There’s a huge menu of international and Russian beers at Eric the Red, handily located right along touristy Arbat street. The offerings upstairs seem to be somewhat different to the ground-floor bar, but the menu is immense and features plenty of Russian-grown brews.

Near Tretyakovskaya commercial district, you can pop in to earthy Underdog for a pint at the wooden bar just off the main shopping street, and around the corner trendy Parka – apparently styled like a traditional banya (bathhouse) – has a solid set of Russian taps, though service can be patchy. Further afield, Varka pub near suburban Taganskaya metro station is where to find real Muscovites hanging out supping brews to a metal soundtrack.

A plate of dark dumplings and a plate of light dumplings on a wooden table with a bottle of craft beer at Lepim i Varim in Moscow © Megan Eaves / Lonely Planet

Farsh has locations all over Moscow with order-at-the-counter burgers and a fridge full of craft beers, which makes for an easy meal and a brew if you’ve just arrived. Or for something more local, nip in to Lepim i Varim for crazy-good (but not pricey) Russian pelmeni (dumplings) to pair with a few beers.

Sudsy St Petersburg

Moscow may be Russia’s cosmopolitan capital, but St Petersburg will always be its historical beer base. Indeed, the country’s first two breweries – Stepan Razin and Vena – were founded here, and for its boutiquey size, St Petersburg has a refreshing number of modern microbreweries, cool taprooms and bars.

A bar lady pours a beer from a selection of taps at Redrum in St Petersburg © Megan Eaves / Lonely Planet

Your first and possibly only stop really needs to be Redrum. Taproom of local star brewery AF Brew, it is minimalist and keeps a rotating selection of AF’s beers on tap, plus plenty of international brews that will knock your socks off. And there are creepy paintings of scenes from The Shining, which definitely keep you drinking.

You’re going to see Bakunin Brewery’s beers all over Russia, but sup them at the source: Rockets & Bishops, Bakunin’s minimalist, Scandi-style taproom with a conversation-encouraging no–wi-fi policy. There are also burgers. Just up Gorokhovaya, Craft Brew Cafe is an accessible, American-style beer restaurant with lots of Russian craft options and a massive pub-food menu.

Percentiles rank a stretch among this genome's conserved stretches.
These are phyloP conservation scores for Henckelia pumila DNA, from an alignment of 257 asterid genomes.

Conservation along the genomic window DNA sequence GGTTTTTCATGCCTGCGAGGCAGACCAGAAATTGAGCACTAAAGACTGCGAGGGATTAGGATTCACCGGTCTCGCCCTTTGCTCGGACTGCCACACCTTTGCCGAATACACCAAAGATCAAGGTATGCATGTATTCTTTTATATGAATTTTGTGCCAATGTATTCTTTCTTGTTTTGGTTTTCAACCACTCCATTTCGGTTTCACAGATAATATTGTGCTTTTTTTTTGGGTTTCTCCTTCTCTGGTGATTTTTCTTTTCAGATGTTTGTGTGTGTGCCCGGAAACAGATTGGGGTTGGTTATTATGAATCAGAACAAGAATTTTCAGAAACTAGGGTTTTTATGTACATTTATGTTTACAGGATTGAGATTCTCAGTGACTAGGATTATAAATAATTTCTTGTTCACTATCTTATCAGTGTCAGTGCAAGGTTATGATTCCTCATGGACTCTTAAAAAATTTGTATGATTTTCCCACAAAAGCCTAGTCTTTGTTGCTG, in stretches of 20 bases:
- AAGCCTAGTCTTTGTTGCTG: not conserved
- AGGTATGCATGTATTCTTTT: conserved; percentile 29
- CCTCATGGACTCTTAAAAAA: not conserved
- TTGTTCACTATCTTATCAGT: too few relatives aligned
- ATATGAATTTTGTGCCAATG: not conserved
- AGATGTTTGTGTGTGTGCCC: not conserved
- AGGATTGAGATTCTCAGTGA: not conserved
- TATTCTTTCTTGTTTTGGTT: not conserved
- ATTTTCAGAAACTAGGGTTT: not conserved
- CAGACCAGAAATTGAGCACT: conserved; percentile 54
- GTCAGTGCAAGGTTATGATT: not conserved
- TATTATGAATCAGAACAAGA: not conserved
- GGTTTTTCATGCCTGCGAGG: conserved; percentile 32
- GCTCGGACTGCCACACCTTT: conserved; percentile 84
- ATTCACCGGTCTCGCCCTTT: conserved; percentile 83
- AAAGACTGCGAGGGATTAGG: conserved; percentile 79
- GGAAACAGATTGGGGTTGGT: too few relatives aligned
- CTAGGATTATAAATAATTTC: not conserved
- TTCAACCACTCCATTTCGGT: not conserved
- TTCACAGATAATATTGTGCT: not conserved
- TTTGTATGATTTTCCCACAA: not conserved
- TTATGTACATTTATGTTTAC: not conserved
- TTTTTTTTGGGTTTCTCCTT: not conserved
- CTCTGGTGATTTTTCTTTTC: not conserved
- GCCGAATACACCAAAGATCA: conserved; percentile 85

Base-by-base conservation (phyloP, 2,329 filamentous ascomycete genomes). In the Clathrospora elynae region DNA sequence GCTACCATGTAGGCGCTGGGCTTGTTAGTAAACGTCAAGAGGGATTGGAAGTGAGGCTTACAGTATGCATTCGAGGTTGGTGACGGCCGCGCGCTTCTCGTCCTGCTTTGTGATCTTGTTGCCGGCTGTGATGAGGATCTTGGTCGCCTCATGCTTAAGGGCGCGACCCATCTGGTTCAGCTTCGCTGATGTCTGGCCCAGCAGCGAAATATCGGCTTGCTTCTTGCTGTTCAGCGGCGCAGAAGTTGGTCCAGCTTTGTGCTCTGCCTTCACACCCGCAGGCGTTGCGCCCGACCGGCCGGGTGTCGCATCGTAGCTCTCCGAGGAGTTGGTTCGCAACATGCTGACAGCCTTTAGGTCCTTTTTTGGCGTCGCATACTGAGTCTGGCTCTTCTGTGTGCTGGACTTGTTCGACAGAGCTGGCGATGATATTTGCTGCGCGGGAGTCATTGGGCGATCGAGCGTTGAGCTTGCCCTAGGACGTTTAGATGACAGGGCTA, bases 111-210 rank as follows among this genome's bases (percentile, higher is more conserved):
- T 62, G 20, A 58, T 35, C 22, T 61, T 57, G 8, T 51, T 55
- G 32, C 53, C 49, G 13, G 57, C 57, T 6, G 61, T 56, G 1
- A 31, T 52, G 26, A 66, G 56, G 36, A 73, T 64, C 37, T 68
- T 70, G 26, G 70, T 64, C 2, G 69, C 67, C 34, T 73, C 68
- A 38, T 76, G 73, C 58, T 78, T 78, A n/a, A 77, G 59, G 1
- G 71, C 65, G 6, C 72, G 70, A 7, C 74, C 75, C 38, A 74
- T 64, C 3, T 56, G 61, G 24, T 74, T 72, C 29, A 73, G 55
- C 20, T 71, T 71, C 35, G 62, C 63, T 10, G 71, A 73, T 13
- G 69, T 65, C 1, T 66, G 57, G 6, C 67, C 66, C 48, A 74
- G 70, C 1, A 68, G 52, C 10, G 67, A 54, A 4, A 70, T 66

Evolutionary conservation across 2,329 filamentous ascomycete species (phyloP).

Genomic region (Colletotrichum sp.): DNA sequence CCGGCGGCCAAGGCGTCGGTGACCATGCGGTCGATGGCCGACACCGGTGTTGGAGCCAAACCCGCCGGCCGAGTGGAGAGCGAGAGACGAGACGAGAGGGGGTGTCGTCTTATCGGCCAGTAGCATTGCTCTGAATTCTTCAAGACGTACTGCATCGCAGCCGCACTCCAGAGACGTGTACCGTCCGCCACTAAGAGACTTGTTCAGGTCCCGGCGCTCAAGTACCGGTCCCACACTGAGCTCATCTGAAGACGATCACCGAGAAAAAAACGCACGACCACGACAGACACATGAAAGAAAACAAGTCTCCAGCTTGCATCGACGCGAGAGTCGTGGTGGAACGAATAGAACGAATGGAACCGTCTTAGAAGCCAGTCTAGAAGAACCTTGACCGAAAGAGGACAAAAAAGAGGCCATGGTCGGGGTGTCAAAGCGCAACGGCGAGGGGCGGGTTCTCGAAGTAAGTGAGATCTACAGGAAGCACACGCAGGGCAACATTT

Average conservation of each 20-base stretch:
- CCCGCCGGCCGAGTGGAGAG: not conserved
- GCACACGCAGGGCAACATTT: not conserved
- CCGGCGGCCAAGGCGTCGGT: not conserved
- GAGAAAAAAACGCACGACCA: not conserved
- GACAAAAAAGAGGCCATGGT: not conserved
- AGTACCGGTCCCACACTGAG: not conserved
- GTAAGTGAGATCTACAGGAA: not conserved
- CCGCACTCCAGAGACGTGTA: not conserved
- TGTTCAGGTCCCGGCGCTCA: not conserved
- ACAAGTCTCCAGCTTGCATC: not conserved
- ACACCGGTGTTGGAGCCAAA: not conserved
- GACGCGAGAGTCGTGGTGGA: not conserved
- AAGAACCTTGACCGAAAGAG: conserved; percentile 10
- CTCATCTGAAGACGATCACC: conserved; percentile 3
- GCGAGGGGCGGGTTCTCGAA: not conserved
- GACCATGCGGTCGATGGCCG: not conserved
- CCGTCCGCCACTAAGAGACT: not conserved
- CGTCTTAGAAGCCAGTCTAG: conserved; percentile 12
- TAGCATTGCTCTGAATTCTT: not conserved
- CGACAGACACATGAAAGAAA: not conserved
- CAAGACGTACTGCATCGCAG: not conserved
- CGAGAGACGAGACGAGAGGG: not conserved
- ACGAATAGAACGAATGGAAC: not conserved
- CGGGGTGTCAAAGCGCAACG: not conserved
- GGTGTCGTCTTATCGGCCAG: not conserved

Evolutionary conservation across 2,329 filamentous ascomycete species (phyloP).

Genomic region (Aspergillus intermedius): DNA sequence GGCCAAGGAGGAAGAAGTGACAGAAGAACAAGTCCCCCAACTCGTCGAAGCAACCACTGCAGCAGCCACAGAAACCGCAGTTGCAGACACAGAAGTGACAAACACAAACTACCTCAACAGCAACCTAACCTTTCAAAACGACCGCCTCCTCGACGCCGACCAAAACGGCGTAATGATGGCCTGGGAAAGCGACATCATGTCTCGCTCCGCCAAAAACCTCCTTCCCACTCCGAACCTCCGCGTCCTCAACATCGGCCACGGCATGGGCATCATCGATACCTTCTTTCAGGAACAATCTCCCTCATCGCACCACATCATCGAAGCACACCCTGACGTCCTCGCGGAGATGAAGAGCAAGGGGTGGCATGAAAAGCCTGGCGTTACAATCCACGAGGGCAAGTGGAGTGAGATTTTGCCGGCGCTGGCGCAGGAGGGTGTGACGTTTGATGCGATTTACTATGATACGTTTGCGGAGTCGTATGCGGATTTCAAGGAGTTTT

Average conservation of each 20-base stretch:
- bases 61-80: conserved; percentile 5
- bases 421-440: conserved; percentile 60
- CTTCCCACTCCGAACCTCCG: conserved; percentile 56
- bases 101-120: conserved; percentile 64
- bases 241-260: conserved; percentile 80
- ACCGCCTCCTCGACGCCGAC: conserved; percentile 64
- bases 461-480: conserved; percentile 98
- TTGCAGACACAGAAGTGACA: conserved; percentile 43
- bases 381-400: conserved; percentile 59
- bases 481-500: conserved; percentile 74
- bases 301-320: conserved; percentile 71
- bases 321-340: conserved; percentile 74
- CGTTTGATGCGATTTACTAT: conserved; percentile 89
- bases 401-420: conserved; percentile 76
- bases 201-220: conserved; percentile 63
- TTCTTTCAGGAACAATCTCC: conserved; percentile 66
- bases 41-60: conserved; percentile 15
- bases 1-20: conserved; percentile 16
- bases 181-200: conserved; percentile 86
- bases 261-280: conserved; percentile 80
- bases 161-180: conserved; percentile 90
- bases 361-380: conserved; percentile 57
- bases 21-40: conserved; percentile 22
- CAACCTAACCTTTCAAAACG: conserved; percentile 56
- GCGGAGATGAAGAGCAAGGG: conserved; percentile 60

High tables and stools in a sleek, minimalist taproom at Rockets & Bishops in St Petersburg © Megan Eaves / Lonely Planet

The similarly named but unaffiliated Craft Pub has lots of Russian beers on a confusingly long menu in a sport-meets-Irish-pub atmosphere. The selection of beer is solid and there’s plenty of seating and stomach-lining food.

Top Hops ticks lots of boxes with its pretty riverside real estate, 20 taps and Tex-Mex snackage, and if you fancy some bottles for your suitcase, both Beergeek and Beer Boutique 1516 are technically beer shops but you can drink in, too.

Russian breweries and beers

Though around 10% of Russia’s beer market is comprised of dark beers, there is something on offer for most palates, so you won’t want for a sour, a hopped-up IPA or a good old lager, either.

A paper menu full of Russian-language beers, with a dark porter in a pint glass at Craft Pub in St Petersburg © Megan Eaves / Lonely Planet

It seems like Russia hasn’t quite cottoned on to the brewery taproom just yet, so in most bars you’re going to want to know which beers to look out for. Staff members in a lot of the places mentioned above are friendly, speak English and are happy to make suggestions of local brews. Here are a few Russian breweries to keep an eye out for on your sudsy hunt.

Moscow-based breweries: Zagovor Brewery, One Ton, Selfmade, ID Brewery, New Riga’s, Red Button, XP Brew, Velka Morava and Moscow Brewing Co.

St Petersburg-based breweries: AF Brew, Bakunin and Vasileostrovskaya Brewery. Baltika – Russia’s second-largest brewery, now owned by Carlsberg – is also based here.

Further afield, you’ll find these breweries in many bars across Russia: Jaws Brewery, Plan B Yaroslavl, Salden’s Brewery Tula, Brewlok Voronezh and Petr Petrovich.